Particularly gratifying to the local people was the fact that the baby had been born in Scotland. Because of this Scottish birth, Princess Margaret was often to be described, in the years ahead, as being typically ‘Stuart’, in contrast to what was regarded, in the same journalistic shorthand, as Princess Elizabeth’s stolid, more ‘Hanoverian’ appearance. And indeed, for a while, the younger princess’s looks did seem to reflect something of the elegance and romance of the ill-starred Stuart dynasty. Only in the face of Princess Margaret’s increasingly Hanoverian appetites did such references begin to die.
Hanoverian appetites! I like the ring of it. But all the poor thing wanted to do (then at least) was to marry a dashing group captain who had been married before. The humiliation of Mr Clynes was as nothing to the imperial time-wasting that went on as a result. Entire Cabinet meetings and sessions of Parliament were devoted to the question. Under the Royal Marriages Act of 1772 (another piece of mystic and antique tradition, designed to prevent the ghastly offspring of George III from letting down the side) the Sovereign’s consent was required for a marriage of any member of the family who was younger than 25. After the quarter-century mark had been reached, things became simpler. All that was required was the consent of the British and Dominion Parliaments. But the year was 1953, and there was a Coronation on the way, and Canon 107 of the Church of England’s 1603 doctrines expressly forbade divorce, so it was thought better to inter the issue with the maximum of surreptitiousness and dishonesty. After Churchill and all his private secretaries had discussed it exhaustively – the latter overruling the initial sympathies of the former – and after the Cabinet had been brought in, and the Archbishop of Canterbury, and after the Attorney-General had done a canvass of Commonwealth prime ministers, it was decided to post Townsend to Brussels and, here being the devilish cunning and mature statecraft of the thing, not to tell Princess Margaret the secret. She was shipped off on a royal progress through Rhodesia with the Queen Mother, and not given the tidings until she had been radiant at the Rhodes Centenary Exhibition in Bulawayo.
She threw such a fit at this point that, later in the annus horribilis of 1953, it was determined to amend the Regency Act. Privy Council meetings, drafting committees, hugger-mugger Select Committees, portentous exchanges in both Houses – the lot. The Regency Act – wafting us back to the tradition-laden year of 1937 – provided that if the Queen croaked or went barmy then Princess Margaret would be Regent until Charles turned 18. As amended, it would now provide for Prince Philip to fill the slot. It was a clear demotion. The yellow press, in an early and faint-hearted version of mutinies against discretion still to come, asked John Bullishly why a foreign-born consort should assume precedence over a daughter of King George VI.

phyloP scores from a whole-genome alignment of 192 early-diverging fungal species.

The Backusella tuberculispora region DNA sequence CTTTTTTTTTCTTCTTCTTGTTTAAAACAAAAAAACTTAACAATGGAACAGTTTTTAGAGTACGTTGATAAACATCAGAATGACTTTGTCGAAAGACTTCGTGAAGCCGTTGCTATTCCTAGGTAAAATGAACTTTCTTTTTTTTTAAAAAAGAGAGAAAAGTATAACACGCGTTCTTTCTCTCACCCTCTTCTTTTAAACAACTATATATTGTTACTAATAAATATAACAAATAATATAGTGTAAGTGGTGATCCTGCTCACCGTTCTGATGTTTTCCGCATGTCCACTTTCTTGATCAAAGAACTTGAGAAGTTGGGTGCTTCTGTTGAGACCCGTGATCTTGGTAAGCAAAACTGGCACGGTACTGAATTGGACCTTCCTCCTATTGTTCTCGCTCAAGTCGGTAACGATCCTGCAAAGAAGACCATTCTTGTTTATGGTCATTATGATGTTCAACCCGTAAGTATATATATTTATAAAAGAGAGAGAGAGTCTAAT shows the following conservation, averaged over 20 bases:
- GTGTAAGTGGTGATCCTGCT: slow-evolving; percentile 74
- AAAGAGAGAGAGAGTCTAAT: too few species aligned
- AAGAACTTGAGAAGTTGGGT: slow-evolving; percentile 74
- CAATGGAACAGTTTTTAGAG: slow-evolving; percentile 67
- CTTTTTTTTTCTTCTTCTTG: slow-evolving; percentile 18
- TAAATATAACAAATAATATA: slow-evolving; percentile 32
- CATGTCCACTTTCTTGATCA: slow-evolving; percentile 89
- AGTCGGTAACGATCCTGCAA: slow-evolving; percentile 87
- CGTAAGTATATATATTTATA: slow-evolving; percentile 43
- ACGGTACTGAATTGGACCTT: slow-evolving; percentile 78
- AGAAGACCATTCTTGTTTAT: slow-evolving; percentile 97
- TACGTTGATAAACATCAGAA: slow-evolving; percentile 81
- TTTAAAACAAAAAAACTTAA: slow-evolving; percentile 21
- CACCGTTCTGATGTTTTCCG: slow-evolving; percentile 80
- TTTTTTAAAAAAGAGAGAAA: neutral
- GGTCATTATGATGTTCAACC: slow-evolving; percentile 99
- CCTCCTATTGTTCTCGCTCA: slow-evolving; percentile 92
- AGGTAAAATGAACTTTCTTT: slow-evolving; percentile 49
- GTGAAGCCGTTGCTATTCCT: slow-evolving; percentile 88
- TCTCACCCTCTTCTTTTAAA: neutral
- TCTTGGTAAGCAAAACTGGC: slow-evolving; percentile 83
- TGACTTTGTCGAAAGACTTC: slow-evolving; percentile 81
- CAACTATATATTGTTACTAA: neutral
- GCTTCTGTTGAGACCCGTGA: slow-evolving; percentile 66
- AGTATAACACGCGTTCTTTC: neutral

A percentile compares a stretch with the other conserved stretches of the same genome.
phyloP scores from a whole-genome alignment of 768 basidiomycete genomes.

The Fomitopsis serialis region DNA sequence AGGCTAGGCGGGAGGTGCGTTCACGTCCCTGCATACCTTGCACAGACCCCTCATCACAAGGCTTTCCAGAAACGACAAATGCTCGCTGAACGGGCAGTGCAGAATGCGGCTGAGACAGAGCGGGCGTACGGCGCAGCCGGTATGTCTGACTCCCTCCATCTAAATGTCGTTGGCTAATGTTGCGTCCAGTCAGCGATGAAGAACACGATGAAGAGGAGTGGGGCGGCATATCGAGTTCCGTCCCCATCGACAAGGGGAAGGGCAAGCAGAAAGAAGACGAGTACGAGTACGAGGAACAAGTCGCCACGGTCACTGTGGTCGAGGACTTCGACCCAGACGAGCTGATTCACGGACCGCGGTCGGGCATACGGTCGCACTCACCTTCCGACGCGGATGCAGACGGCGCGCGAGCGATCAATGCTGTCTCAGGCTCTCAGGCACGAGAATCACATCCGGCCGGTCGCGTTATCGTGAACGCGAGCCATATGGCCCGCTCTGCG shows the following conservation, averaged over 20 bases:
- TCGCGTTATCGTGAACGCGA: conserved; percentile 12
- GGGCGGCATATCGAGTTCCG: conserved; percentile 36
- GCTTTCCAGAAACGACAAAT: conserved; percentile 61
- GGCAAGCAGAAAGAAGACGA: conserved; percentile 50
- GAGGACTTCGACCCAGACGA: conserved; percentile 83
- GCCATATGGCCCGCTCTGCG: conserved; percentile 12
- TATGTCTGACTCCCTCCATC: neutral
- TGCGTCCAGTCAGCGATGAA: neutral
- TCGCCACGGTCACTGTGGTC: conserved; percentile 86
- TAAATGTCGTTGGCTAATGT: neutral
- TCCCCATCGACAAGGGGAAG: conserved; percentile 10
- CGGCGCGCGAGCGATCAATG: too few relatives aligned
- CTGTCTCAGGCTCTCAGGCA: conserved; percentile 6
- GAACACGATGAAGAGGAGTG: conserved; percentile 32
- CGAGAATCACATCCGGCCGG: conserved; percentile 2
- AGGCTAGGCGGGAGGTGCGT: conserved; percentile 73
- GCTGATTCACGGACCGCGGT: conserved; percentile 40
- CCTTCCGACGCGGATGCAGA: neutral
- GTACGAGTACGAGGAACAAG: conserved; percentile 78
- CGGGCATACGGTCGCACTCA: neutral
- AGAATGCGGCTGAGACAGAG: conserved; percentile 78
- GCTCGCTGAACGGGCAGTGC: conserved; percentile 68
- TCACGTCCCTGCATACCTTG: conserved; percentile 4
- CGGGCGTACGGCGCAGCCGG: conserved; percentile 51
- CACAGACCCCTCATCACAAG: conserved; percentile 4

But this was as nothing to the squalor and piety which marked the Year of Grace 1955. In August, Margaret turned 25 and tried to pick up the threads with Townsend. More Cabinet meetings, more crisis sessions at Lambeth and Buckingham Palaces, and at Balmoral. The Marquess of Salisbury threatened to resign if the match was allowed by the Government. Sir Anthony Eden boarded planes and flew hither and yon to talk in grave tones to the Queen. The Queen pointedly took all her dogs for a walk on one occasion, in order to avoid having to talk to her sister on such a distasteful subject. The shivering girl was told that if she persisted in her folly, a Bill of Renunciation would be placed before Parliament, and would require her exile from the realm as well as the loss of all titles and income. Finally, at a meeting with the Archbishop of Canterbury himself, she crumbled and said she’d give up the man in her life. The prelate, Dr Geoffrey Fisher, rather outdid himself for the occasion. ‘What a wonderful person,’ he exclaimed, ‘the Holy Spirit is!’ Here we see, in early prefiguration, both the chill ‘dysfunction’ and ‘denial’ practised by the Windsors, and the degeneration of the C of E into the cracker-motto ‘Jesus Movement’.